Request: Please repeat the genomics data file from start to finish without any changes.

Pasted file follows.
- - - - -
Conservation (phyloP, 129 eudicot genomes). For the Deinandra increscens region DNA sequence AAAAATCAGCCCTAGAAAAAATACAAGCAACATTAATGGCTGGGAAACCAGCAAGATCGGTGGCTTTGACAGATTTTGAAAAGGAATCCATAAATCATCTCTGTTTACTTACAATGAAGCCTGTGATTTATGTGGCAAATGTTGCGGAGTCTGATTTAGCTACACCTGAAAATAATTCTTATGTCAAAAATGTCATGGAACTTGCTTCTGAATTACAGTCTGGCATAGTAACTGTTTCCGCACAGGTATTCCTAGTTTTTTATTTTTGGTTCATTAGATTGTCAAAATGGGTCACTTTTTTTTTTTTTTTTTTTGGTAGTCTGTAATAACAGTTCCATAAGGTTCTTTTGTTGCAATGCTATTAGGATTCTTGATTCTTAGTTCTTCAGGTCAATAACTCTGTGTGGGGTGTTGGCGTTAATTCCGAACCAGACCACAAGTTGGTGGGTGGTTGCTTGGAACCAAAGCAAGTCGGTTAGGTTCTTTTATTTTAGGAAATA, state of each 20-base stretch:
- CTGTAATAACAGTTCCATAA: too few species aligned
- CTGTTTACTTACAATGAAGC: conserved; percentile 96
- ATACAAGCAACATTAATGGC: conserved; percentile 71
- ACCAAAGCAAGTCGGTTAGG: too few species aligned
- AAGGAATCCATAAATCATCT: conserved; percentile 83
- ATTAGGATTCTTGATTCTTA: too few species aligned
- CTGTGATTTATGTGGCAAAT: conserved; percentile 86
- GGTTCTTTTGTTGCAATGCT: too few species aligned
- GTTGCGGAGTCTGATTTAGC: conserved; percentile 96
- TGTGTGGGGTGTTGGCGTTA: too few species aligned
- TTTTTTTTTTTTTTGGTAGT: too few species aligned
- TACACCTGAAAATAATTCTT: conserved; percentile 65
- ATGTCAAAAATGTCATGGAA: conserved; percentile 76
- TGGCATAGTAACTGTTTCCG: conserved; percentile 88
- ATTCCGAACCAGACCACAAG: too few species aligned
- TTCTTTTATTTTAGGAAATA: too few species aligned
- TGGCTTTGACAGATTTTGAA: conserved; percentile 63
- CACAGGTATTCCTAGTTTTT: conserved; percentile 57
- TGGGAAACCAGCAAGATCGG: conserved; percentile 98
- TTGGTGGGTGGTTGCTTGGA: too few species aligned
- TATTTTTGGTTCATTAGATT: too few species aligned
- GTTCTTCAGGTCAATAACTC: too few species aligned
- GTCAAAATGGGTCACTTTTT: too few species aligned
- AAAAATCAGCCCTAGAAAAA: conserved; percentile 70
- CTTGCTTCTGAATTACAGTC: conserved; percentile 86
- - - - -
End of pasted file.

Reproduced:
Conservation (phyloP, 129 eudicot genomes). For the Deinandra increscens region DNA sequence AAAAATCAGCCCTAGAAAAAATACAAGCAACATTAATGGCTGGGAAACCAGCAAGATCGGTGGCTTTGACAGATTTTGAAAAGGAATCCATAAATCATCTCTGTTTACTTACAATGAAGCCTGTGATTTATGTGGCAAATGTTGCGGAGTCTGATTTAGCTACACCTGAAAATAATTCTTATGTCAAAAATGTCATGGAACTTGCTTCTGAATTACAGTCTGGCATAGTAACTGTTTCCGCACAGGTATTCCTAGTTTTTTATTTTTGGTTCATTAGATTGTCAAAATGGGTCACTTTTTTTTTTTTTTTTTTTGGTAGTCTGTAATAACAGTTCCATAAGGTTCTTTTGTTGCAATGCTATTAGGATTCTTGATTCTTAGTTCTTCAGGTCAATAACTCTGTGTGGGGTGTTGGCGTTAATTCCGAACCAGACCACAAGTTGGTGGGTGGTTGCTTGGAACCAAAGCAAGTCGGTTAGGTTCTTTTATTTTAGGAAATA, state of each 20-base stretch:
- CTGTAATAACAGTTCCATAA: too few species aligned
- CTGTTTACTTACAATGAAGC: conserved; percentile 96
- ATACAAGCAACATTAATGGC: conserved; percentile 71
- ACCAAAGCAAGTCGGTTAGG: too few species aligned
- AAGGAATCCATAAATCATCT: conserved; percentile 83
- ATTAGGATTCTTGATTCTTA: too few species aligned
- CTGTGATTTATGTGGCAAAT: conserved; percentile 86
- GGTTCTTTTGTTGCAATGCT: too few species aligned
- GTTGCGGAGTCTGATTTAGC: conserved; percentile 96
- TGTGTGGGGTGTTGGCGTTA: too few species aligned
- TTTTTTTTTTTTTTGGTAGT: too few species aligned
- TACACCTGAAAATAATTCTT: conserved; percentile 65
- ATGTCAAAAATGTCATGGAA: conserved; percentile 76
- TGGCATAGTAACTGTTTCCG: conserved; percentile 88
- ATTCCGAACCAGACCACAAG: too few species aligned
- TTCTTTTATTTTAGGAAATA: too few species aligned
- TGGCTTTGACAGATTTTGAA: conserved; percentile 63
- CACAGGTATTCCTAGTTTTT: conserved; percentile 57
- TGGGAAACCAGCAAGATCGG: conserved; percentile 98
- TTGGTGGGTGGTTGCTTGGA: too few species aligned
- TATTTTTGGTTCATTAGATT: too few species aligned
- GTTCTTCAGGTCAATAACTC: too few species aligned
- GTCAAAATGGGTCACTTTTT: too few species aligned
- AAAAATCAGCCCTAGAAAAA: conserved; percentile 70
- CTTGCTTCTGAATTACAGTC: conserved; percentile 86